Jim Curry doesn’t try to imitate John Denver when he performs his tribute show. “I’m not Rich Little,” he says of the impersonator. “I just sing the way I sing.”
But his voice sounds enough like Denver’s that it was featured in the CBS movie “Take Me Home: The John Denver Story.”
Yet Curry isn’t even the most authentically Denveresque thing about the Charlotte Symphony Orchestra’s Pops concert Friday and Saturday.
That distinction goes to John Sommers, who played rhythm guitar, mandolin, the five-string banjo and the fiddle in Denver’s band for four years in the 1970s. “A lot of people refer to those as John’s golden years,” Sommers says.
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So is it surreal to perform John Denver songs on stage with a Denver sound-alike after being on stage with the real John Denver all those years ago? “I wouldn’t call it surreal,” Sommers says. “It’s just exciting to be part of carrying on John’s musical legacy.”
“I have many fond memories of being on the road with John,” Sommers says. “He was a huge part of my life.”
In fact, one of Denver’s best-known songs – one that’s central to his sunny persona – wasn’t even written by Denver. Sommers wrote “Thank God I’m a Country Boy.”
“I was in the right place at the right time,” Sommers says. “John came into a club and heard my band, Liberty, and me playing that song, and he said, ‘I want to record that song.’ I said, ‘By golly, I’d love that.’ It was my good fortune – or luck, if you want to call it that.”
Sommers’ song would go on to reach the top spot on the pop and country charts – for one week each and one week apart.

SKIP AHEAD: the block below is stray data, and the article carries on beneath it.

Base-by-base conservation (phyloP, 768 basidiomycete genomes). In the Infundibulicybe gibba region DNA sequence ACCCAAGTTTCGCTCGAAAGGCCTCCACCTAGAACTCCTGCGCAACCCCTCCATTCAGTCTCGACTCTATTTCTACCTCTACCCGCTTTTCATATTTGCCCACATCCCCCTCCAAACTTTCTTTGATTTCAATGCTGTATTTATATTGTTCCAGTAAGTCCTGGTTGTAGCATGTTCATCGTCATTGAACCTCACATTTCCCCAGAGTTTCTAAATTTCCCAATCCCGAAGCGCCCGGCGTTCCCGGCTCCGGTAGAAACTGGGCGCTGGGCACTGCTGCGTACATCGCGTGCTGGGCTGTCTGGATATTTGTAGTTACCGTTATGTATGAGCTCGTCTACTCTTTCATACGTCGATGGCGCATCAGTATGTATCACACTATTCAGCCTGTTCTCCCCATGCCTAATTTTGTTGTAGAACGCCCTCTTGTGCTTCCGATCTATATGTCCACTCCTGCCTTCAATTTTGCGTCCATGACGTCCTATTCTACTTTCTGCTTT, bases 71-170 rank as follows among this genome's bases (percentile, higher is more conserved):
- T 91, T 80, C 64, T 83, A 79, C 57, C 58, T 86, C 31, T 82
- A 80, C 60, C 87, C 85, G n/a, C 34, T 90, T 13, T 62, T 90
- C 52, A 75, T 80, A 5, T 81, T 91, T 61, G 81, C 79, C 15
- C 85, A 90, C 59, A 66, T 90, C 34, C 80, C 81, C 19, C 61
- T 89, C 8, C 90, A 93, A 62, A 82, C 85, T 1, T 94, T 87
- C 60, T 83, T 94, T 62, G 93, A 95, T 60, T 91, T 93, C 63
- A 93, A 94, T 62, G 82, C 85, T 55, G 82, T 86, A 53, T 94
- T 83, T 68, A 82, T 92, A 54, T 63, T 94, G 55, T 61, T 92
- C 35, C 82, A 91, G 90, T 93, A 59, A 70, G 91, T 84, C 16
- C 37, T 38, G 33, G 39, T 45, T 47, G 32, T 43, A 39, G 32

“If John heard a good song, it didn’t matter that he hadn’t written it,” says Sommers. “He wanted to record it. I heard him say many times, ‘I wish I’d written that song.’ He said it about ‘Country Boy,’ and I was honored.”
Denver was inducted into the Songwriters Hall of Fame in 1996 for such folk hits (back in a day when a song could be both “folk” and “a hit”) as “Annie’s Song,” (“one of the most beautiful love songs of all time,” says Sommers) and “Sunshine on my Shoulders” and co-writing “Take Me Home, Country Roads” and “Rocky Mountain High.”
On Nov. 7 and 8, Curry, Sommers and company will perform those best-loved hits but also do deep cuts from the Denver catalog. For instance, they often play the last song Denver wrote, “Yellowstone, Coming Home.” Curry says, “John finished it, performed it with the Houston Symphony and then died 10 days later (in October 1997). He never recorded it.” The song addresses one of Denver’s favorite themes – the environment. “Yellowstone” was written as a tribute to wolves being reintroduced to Yellowstone National Park.
Both Sommers and Curry say Denver’s music has proven timeless. “People relate to it on a basic level,” Sommers says. “He wrote about love, the environment, the ocean. He loved Alaska, and he loved the Rocky Mountains. He wrote about all of it.”
“John’s music was almost an autobiography,” says Curry. “You could tell when he and (first wife) Annie were breaking up by the songs he recorded during that period.”
But mostly, Denver’s music had a certain optimism. “He left people with hope,” says Curry. “His music lifts you up, and that’s always what we hope to do in our shows.”